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Bromelain & Sinusitis

by
author image Kathryn Meininger
Kathryn Meininger began writing and publishing poetry in 1967. She was co-founder and editor of the professional magazine "Footsteps" and began writing articles online in 2010. She earned a Doctor of Podiatric Medicine from Temple University School of Podiatric Medicine and a Bachelor of Arts in biology from William Paterson University.
Bromelain & Sinusitis
Bromelain is an enzyme found in pineapples that can be used to treat sinusitis. Photo Credit Ingram Publishing/Ingram Publishing/Getty Images

Acute sinusitis can give you a severe stuffy nose by causing swelling of the tissues in the nasal passages. This swelling blocks drainage of mucus, allowing it to back up and making it difficult for you to breathe through your nose. It can cause painful throbbing in the front of your face and bring on a sinus headache. Sinusitis is typically treated with nasal sprays, corticosteroids and non-steroidal anti-inflammatory drugs, but there are some herbal treatments available, including bromelain. Check with your doctor before taking bromelain for sinusitis.

Bromelain for Sinusitis

Bromelain is a protein-digesting enzyme found naturally in the fruit, juice and stem of the pineapple plant. Pineapple is a tropical fruit found growing in Central and South America, traditionally used by Native peoples to treat a variety of ailments. Because of its anti-inflammatory properties, bromelain is used to reduce swelling in the nasal passages. It may also decrease mucus production, allowing mucus to drain and relieve facial pressure and headache commonly experienced with sinusitis. The scientific journal "Cellular and Molecular Life Sciences" reports in its August 2001 edition that bromelain is being studied for a variety of medicinal uses, including sinusitis. The American Cancer Society states that three different clinical studies found it beneficial in the treatment of sinusitis caused by infection, but it may not be as effective for allergic sinusitis.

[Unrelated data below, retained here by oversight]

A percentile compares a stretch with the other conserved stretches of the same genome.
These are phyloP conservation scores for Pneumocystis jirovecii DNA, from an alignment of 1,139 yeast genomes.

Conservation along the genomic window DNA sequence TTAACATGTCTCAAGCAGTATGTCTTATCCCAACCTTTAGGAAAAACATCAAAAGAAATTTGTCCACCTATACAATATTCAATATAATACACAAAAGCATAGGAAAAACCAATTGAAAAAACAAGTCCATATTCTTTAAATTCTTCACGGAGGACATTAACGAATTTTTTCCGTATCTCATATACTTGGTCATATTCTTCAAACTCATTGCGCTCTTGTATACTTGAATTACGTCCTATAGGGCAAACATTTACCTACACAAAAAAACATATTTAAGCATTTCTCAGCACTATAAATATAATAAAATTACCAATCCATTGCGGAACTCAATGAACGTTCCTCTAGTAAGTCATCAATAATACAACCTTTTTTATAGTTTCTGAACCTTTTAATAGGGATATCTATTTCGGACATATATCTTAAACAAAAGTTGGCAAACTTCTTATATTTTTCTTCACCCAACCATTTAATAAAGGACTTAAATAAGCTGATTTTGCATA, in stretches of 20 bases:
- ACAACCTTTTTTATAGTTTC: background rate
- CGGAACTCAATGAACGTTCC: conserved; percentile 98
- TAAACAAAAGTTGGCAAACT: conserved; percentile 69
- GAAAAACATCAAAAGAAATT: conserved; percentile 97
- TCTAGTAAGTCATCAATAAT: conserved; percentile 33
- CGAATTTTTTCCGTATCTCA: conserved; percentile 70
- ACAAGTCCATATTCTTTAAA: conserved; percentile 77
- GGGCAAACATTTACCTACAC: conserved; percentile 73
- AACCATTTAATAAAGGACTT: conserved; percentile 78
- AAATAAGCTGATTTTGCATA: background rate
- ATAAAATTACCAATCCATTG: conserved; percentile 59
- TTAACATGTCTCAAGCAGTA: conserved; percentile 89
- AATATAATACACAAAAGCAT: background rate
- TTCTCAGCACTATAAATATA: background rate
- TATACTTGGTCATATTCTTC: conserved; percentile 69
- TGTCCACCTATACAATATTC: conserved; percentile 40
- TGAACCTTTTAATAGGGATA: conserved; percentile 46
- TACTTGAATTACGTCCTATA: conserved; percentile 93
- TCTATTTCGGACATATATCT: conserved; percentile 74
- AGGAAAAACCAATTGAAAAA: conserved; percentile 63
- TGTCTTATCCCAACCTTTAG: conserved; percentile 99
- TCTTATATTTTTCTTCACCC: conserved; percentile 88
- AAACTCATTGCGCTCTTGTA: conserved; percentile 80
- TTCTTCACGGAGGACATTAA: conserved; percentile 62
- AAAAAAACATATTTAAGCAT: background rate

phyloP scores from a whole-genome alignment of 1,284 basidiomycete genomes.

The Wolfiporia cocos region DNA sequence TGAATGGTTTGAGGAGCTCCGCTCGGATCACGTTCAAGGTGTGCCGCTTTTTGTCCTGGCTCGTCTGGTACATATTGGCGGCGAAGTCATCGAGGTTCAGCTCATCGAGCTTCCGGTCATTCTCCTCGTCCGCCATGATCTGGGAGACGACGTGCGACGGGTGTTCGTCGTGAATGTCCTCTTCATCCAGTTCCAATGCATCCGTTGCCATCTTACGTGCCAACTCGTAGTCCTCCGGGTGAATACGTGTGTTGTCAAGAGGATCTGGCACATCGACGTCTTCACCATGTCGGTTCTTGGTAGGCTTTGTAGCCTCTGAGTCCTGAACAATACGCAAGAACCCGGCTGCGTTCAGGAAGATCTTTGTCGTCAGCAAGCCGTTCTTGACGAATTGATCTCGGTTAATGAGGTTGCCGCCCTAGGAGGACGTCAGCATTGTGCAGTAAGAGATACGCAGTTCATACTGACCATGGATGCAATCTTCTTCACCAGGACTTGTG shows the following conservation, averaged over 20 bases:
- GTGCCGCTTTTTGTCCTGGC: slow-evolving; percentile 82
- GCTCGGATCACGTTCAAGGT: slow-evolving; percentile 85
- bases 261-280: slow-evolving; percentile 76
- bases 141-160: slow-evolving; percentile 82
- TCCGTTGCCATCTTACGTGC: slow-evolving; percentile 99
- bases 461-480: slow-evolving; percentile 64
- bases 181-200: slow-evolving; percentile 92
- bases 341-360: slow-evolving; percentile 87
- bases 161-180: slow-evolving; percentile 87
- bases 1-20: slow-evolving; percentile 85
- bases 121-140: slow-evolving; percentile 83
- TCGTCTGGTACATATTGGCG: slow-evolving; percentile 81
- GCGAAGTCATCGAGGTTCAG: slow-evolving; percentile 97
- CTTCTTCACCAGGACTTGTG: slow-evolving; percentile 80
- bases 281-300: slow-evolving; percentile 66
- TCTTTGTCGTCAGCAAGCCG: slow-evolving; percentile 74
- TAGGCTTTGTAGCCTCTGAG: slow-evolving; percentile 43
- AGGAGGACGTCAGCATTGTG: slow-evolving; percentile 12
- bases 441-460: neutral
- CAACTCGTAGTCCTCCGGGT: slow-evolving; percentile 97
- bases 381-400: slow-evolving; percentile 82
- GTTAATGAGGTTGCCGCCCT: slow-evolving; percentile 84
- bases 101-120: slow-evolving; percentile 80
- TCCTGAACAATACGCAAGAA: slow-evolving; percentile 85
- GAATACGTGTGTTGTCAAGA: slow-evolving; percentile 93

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Taking Bromelain

Bromelain is available as a dietary supplement that comes in tablet or capsule form of various strengths. You can also obtain bromelain by eating fresh pineapple, but generally not enough to produce any medicinal effects. The University of Maryland Medical Center lists the adult standard dose as 80 to 320 mg per day taken in divided doses; it is not recommended for children. You should take bromelain on an empty stomach to receive its maximum benefit.

Side Effects

Bromelain is considered to be safe when taken in the recommended dosage. There are some side effects, including diarrhea, nausea, vomiting, stomach pain and menorrhagia, or extremely heavy menstrual bleeding. You can have an allergic response to bromelain, particularly if you allergic to pineapple, kiwi, papaya, wheat, honeybee stings and latex. Allergic symptoms include itching, skin rash, shortness of breath and swelling of the mouth. If you develop allergy symptoms, report it to your doctor at once.

Precautions

Bromelain can interact with some medications, so take it only under supervision of your physician. Do not take bromelain if you pregnant because it can cause heavy uterine bleeding. Bromelain decreases blood clotting time, so you should not take it if you have a bleeding disorder, high blood pressure, are taking blood thinner medication or other herbs that slow blood clotting, such as angelica, gingko biloba, horse chestnut or fenugreek. Bromelain may increase the effects of sedative medications and herbs, including alprazolam, amitriptyline, kava and valerian. Be aware that potatoes and soybeans contain an enzyme that interferes with the action of bromelain. You should discontinue using bromelain two weeks before surgery because of bleeding risks.

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